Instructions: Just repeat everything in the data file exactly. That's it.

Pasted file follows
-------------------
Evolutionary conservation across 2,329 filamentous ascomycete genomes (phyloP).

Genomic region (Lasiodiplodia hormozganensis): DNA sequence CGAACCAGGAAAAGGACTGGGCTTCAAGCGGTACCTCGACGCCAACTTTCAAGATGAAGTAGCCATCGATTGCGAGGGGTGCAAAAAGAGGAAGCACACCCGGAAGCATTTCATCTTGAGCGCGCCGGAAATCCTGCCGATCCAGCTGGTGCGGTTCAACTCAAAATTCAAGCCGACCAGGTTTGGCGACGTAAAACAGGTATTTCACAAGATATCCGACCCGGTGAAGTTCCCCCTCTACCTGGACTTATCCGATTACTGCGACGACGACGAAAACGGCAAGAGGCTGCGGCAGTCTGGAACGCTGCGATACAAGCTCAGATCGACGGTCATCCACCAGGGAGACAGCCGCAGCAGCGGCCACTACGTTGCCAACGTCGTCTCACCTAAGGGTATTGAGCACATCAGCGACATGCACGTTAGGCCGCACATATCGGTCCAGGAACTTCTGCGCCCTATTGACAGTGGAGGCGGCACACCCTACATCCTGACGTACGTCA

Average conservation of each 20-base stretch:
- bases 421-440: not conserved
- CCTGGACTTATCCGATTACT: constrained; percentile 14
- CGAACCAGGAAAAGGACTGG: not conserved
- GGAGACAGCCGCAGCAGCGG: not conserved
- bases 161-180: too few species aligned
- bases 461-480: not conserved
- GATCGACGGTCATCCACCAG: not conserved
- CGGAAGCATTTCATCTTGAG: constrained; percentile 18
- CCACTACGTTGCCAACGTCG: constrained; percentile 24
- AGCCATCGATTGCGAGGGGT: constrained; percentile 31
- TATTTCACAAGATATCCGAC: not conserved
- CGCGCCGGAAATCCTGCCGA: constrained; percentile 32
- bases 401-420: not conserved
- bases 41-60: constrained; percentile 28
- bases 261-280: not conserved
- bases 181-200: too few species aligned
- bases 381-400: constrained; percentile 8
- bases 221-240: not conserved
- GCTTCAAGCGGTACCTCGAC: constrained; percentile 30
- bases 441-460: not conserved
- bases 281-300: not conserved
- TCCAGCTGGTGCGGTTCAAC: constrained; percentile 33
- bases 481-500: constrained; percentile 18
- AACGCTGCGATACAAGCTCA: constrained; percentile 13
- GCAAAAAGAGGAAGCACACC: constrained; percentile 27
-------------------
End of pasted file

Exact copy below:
Evolutionary conservation across 2,329 filamentous ascomycete genomes (phyloP).

Genomic region (Lasiodiplodia hormozganensis): DNA sequence CGAACCAGGAAAAGGACTGGGCTTCAAGCGGTACCTCGACGCCAACTTTCAAGATGAAGTAGCCATCGATTGCGAGGGGTGCAAAAAGAGGAAGCACACCCGGAAGCATTTCATCTTGAGCGCGCCGGAAATCCTGCCGATCCAGCTGGTGCGGTTCAACTCAAAATTCAAGCCGACCAGGTTTGGCGACGTAAAACAGGTATTTCACAAGATATCCGACCCGGTGAAGTTCCCCCTCTACCTGGACTTATCCGATTACTGCGACGACGACGAAAACGGCAAGAGGCTGCGGCAGTCTGGAACGCTGCGATACAAGCTCAGATCGACGGTCATCCACCAGGGAGACAGCCGCAGCAGCGGCCACTACGTTGCCAACGTCGTCTCACCTAAGGGTATTGAGCACATCAGCGACATGCACGTTAGGCCGCACATATCGGTCCAGGAACTTCTGCGCCCTATTGACAGTGGAGGCGGCACACCCTACATCCTGACGTACGTCA

Average conservation of each 20-base stretch:
- bases 421-440: not conserved
- CCTGGACTTATCCGATTACT: constrained; percentile 14
- CGAACCAGGAAAAGGACTGG: not conserved
- GGAGACAGCCGCAGCAGCGG: not conserved
- bases 161-180: too few species aligned
- bases 461-480: not conserved
- GATCGACGGTCATCCACCAG: not conserved
- CGGAAGCATTTCATCTTGAG: constrained; percentile 18
- CCACTACGTTGCCAACGTCG: constrained; percentile 24
- AGCCATCGATTGCGAGGGGT: constrained; percentile 31
- TATTTCACAAGATATCCGAC: not conserved
- CGCGCCGGAAATCCTGCCGA: constrained; percentile 32
- bases 401-420: not conserved
- bases 41-60: constrained; percentile 28
- bases 261-280: not conserved
- bases 181-200: too few species aligned
- bases 381-400: constrained; percentile 8
- bases 221-240: not conserved
- GCTTCAAGCGGTACCTCGAC: constrained; percentile 30
- bases 441-460: not conserved
- bases 281-300: not conserved
- TCCAGCTGGTGCGGTTCAAC: constrained; percentile 33
- bases 481-500: constrained; percentile 18
- AACGCTGCGATACAAGCTCA: constrained; percentile 13
- GCAAAAAGAGGAAGCACACC: constrained; percentile 27